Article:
Gideon Rose How War Ends Analysis

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When examining history, there are many “lenses” through which one can view events that have made significant impacts in the field of international relations. During an address to the Carnegie Council on his book, How War Ends, Gideon Rose makes a bold claim that although the United States has been militarily successful in most of the conflicts in the past century, poor planning and incomplete identification of political goals and agendas by political leaders have lead to “botched” efforts in these endeavors and have ultimately led to prolonged conflicts and presence in foreign countries. Although Rose mentions many examples, his focus was on the war in Iraq and the regime change that occurred there due to US military intervention. While, listening…show more content…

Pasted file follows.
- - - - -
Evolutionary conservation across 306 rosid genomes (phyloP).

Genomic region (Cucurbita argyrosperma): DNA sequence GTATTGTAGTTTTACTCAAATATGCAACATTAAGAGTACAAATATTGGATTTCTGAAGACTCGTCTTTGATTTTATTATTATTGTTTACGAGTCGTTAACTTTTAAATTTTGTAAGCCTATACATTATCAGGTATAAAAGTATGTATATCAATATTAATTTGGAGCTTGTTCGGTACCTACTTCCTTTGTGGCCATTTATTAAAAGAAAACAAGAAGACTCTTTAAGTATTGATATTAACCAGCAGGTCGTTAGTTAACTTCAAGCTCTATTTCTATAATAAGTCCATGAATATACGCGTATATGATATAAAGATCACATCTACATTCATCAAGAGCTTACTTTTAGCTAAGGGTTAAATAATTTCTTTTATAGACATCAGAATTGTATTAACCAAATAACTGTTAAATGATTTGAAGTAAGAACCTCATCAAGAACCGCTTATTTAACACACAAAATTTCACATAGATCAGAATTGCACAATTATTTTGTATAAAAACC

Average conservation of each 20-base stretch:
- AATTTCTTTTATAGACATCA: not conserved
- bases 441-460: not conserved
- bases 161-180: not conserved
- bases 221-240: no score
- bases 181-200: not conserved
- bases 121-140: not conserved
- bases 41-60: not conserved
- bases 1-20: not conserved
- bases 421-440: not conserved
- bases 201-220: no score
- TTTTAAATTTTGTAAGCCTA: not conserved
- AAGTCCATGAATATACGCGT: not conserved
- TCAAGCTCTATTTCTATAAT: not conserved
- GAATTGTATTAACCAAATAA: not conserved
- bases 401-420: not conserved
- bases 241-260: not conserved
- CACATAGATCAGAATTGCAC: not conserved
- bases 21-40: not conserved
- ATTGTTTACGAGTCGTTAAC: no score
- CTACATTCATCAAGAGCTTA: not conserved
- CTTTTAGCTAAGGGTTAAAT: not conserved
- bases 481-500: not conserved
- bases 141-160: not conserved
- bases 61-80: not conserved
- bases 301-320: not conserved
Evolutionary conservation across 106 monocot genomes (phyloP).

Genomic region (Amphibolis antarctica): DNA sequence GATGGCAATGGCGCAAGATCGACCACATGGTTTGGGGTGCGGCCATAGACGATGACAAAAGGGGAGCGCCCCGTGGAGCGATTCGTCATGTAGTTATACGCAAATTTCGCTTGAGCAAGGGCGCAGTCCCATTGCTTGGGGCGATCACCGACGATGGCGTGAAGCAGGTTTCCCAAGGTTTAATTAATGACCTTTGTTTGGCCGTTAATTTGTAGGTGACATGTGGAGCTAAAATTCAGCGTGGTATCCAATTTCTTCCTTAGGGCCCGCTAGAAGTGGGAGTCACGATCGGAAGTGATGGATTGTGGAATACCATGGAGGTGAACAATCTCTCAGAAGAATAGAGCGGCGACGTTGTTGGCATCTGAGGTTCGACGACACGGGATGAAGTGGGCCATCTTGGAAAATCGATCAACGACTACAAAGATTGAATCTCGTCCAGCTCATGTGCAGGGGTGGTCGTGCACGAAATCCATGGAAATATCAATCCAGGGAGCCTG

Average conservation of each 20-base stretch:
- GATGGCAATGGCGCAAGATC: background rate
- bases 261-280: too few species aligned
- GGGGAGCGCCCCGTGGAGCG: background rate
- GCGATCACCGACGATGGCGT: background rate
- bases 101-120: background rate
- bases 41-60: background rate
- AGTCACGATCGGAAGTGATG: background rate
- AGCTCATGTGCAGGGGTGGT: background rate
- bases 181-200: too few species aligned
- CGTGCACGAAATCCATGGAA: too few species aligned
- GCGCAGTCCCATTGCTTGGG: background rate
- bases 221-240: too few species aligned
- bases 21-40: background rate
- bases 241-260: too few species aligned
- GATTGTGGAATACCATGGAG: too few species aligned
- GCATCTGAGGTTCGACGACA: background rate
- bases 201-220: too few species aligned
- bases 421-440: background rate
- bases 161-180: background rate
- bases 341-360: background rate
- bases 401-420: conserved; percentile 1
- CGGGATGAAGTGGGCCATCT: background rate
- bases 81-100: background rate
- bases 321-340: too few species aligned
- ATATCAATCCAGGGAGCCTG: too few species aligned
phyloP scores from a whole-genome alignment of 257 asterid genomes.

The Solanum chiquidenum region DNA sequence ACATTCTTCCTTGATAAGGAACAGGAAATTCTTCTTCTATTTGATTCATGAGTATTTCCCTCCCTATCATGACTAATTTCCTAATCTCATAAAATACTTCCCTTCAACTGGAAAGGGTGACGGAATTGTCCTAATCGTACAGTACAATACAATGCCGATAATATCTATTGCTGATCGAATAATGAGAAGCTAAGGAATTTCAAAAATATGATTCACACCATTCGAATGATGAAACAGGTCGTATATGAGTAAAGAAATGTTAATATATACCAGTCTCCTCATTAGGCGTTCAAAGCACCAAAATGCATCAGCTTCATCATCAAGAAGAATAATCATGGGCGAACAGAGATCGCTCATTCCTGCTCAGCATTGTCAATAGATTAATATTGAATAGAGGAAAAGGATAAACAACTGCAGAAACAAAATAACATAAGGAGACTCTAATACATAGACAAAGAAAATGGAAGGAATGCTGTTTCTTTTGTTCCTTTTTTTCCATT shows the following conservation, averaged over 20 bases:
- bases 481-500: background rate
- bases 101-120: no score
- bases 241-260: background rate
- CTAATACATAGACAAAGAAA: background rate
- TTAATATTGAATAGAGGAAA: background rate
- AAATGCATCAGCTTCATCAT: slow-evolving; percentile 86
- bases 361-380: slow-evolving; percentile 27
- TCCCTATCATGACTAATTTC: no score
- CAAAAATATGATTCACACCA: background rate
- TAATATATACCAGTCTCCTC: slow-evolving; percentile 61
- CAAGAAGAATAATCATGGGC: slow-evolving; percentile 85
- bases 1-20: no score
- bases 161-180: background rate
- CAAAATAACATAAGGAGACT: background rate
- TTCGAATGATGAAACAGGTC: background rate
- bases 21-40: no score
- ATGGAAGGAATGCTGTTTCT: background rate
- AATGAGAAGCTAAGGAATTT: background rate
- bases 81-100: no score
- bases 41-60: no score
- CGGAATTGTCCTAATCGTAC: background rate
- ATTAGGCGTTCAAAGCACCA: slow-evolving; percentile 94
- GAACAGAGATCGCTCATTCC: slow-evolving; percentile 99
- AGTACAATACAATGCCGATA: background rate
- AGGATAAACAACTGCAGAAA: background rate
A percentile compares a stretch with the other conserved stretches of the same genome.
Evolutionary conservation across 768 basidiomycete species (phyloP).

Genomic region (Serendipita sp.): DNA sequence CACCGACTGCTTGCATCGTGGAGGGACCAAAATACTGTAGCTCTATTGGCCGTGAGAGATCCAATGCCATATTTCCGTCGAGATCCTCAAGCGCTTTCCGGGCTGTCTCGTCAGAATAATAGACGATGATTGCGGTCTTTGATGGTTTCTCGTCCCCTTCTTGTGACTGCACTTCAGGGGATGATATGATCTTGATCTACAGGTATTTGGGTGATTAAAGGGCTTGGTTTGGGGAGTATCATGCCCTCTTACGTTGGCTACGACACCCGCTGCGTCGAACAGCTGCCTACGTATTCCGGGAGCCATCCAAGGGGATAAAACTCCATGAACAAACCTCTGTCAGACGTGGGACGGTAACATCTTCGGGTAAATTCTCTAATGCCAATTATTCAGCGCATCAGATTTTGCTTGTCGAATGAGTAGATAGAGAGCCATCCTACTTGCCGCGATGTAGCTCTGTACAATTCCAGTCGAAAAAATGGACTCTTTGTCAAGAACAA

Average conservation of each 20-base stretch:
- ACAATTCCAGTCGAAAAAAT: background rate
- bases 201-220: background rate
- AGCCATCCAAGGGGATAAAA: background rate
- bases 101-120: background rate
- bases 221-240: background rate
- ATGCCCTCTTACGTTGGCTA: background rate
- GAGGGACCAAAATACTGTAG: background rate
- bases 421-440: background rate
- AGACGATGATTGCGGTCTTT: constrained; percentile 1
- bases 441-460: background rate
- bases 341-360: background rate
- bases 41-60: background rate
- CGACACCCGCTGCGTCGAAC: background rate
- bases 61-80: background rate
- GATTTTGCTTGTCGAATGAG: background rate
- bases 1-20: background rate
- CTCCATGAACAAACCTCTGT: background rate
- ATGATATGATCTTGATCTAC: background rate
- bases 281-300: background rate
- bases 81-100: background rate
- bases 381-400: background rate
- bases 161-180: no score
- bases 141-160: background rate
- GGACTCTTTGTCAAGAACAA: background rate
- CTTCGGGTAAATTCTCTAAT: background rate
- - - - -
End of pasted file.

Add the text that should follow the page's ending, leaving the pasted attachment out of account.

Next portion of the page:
A hegemon is “ a state that is so powerful that it dominates all other states in that system …[and]… no state has the military wherewithal to put up a serious fight”(Mearshimer, 2001). The coveted position of unchallenged dominance, brings hegemonic stability, the idea that a state actor that has achieved hegemony will help stabilize the rest of the states in that system. In such a system there are revisionist powers, such as Iraq, that will try and upset the balance in place. In turn, this causes the hegemon to intervene and in most cases in recent history, it has proved beneficial to the revisionist state says Rose (Rose, 2011). Rose argues that these interventions have been the work of a single hegemonic power (US), rather than that of international institutions, which in realist’s eyes, are simply the projection of the strongest state’s power. These interventions have been costly and risky, but Rose believes the costs were worth it saying: “the places we have gone and stayed have been the ones that have tended to do better” (Rose, 2011). Here, Rose speaks about South vs. North Korea and East vs. West Germany along with a handful of examples in which the presence of the United States has drastically improved the situation of one state while its absence has led to the disempowerment of the other. In Iraq, a tyrannical leader was removed and eventually, a system that worked better than the previous one was put in place through actions taken by the United States all in an effort to secure its position and its interests demonstrating the idea that a hegemon can help stabilize the system and supporting the idea that Rose is more aligned with realist thinking than
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